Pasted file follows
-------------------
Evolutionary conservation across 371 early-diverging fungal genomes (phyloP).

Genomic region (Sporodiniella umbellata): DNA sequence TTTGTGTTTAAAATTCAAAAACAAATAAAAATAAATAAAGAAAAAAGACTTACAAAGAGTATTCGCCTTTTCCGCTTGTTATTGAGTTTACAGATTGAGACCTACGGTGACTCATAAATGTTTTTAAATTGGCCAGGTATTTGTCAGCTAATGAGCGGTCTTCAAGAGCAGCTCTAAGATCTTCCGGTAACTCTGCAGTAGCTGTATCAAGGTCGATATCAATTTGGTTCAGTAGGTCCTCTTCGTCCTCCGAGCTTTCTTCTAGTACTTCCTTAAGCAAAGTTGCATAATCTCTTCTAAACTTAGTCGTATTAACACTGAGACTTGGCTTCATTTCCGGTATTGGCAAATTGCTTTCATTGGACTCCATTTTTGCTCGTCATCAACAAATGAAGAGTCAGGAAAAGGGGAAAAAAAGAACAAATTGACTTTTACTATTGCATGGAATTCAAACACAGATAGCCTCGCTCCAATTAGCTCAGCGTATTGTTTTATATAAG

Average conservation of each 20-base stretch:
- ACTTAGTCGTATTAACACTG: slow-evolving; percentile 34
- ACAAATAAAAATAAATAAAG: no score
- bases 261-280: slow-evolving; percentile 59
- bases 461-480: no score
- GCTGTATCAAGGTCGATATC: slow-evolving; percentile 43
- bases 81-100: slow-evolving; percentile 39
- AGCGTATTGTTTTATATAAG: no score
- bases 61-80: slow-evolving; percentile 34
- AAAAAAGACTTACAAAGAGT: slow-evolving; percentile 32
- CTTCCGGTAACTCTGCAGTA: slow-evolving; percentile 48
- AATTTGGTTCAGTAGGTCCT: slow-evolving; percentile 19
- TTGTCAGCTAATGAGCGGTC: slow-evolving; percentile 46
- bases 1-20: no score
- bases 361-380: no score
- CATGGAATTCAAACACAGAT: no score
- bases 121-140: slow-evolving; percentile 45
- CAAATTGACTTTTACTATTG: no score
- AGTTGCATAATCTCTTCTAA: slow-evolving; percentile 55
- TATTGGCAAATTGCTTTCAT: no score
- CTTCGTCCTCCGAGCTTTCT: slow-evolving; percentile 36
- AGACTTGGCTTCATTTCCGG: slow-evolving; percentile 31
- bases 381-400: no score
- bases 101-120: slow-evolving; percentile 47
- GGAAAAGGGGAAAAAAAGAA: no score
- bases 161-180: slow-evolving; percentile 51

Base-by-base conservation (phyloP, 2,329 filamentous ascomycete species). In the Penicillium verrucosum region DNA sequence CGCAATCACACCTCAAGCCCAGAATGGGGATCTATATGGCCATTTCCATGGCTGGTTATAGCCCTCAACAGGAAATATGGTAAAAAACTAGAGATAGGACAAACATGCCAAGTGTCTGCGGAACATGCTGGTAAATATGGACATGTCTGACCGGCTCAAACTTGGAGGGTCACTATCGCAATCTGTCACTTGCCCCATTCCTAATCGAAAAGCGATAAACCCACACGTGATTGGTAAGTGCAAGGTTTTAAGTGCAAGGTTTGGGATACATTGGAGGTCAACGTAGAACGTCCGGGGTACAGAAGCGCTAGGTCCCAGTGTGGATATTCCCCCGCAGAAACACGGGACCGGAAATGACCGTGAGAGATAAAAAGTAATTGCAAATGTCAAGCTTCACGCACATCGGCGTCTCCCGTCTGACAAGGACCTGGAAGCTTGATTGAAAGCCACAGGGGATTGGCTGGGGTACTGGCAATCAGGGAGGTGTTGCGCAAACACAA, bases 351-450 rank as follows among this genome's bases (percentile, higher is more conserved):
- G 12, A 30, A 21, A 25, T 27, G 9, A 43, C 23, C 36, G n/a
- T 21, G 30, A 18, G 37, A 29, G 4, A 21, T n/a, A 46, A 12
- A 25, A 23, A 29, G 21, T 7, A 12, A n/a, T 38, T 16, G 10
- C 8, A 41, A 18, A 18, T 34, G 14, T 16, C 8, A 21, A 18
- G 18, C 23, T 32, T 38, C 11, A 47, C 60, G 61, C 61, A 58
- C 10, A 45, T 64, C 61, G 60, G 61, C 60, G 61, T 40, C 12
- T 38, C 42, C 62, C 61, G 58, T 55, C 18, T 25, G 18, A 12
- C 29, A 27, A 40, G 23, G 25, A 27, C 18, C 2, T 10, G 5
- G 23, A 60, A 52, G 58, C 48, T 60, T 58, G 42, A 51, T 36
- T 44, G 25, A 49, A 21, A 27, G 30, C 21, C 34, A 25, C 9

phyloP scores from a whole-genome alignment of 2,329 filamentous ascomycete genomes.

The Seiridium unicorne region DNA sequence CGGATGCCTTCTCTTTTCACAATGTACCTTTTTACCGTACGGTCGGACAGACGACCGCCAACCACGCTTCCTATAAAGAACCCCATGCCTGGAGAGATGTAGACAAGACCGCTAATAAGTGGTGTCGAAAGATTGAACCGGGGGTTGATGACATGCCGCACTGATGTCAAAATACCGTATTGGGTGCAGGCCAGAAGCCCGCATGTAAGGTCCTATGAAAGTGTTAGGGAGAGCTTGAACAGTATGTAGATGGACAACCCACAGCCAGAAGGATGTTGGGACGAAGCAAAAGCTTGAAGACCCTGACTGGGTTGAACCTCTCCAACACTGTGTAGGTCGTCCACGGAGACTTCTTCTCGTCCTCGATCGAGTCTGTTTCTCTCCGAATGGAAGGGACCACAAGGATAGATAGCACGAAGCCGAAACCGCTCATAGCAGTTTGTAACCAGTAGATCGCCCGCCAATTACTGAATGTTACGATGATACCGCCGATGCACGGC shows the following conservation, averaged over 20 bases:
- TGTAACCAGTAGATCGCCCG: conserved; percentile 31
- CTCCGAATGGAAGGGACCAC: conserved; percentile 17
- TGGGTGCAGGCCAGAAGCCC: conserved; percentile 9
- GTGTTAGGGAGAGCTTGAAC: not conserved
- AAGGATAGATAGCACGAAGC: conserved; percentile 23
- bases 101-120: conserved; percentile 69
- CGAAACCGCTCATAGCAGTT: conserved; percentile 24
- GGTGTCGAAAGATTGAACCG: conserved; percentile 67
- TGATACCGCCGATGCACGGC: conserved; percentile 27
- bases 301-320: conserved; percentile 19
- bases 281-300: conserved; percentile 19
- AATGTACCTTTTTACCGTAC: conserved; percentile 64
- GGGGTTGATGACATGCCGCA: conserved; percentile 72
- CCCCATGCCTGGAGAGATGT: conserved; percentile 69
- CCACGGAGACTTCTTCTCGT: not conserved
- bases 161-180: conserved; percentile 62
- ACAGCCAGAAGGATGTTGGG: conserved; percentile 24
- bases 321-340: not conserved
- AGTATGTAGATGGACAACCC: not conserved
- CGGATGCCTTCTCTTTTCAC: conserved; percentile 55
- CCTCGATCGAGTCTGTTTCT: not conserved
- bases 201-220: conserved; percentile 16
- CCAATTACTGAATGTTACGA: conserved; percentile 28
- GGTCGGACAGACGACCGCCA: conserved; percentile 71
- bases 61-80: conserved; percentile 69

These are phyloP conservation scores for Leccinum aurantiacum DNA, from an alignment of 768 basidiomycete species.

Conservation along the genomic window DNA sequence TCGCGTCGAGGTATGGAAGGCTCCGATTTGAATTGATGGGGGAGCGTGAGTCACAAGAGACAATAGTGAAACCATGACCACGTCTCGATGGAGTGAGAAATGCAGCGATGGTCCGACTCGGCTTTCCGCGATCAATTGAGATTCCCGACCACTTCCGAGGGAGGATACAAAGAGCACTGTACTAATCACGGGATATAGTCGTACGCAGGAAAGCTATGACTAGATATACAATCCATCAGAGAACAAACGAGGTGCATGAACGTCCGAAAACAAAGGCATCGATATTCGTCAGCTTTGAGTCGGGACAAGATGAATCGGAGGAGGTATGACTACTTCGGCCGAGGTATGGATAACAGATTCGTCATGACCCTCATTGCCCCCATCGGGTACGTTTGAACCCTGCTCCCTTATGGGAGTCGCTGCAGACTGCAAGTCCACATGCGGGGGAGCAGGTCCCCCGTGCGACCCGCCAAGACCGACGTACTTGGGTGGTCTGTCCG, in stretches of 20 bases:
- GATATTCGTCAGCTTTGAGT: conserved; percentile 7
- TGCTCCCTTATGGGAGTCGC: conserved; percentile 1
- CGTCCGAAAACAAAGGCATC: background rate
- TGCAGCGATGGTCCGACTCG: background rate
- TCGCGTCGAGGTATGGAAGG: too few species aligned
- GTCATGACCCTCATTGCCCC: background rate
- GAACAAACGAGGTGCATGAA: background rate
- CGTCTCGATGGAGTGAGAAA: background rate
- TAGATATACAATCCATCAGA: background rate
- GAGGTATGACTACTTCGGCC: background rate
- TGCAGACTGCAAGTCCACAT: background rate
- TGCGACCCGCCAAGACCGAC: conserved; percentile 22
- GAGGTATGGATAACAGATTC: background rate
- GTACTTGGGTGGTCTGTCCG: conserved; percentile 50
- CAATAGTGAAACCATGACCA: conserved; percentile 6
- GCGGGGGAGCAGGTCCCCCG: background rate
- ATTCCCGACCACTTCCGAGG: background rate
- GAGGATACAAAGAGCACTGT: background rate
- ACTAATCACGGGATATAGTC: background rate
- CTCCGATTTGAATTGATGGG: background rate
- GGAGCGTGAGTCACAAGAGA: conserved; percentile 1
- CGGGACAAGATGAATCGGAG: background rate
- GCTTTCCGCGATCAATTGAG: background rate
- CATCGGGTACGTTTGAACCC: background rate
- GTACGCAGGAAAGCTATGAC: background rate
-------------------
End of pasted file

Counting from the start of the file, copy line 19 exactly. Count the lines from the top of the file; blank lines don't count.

- bases 121-140: slow-evolving; percentile 45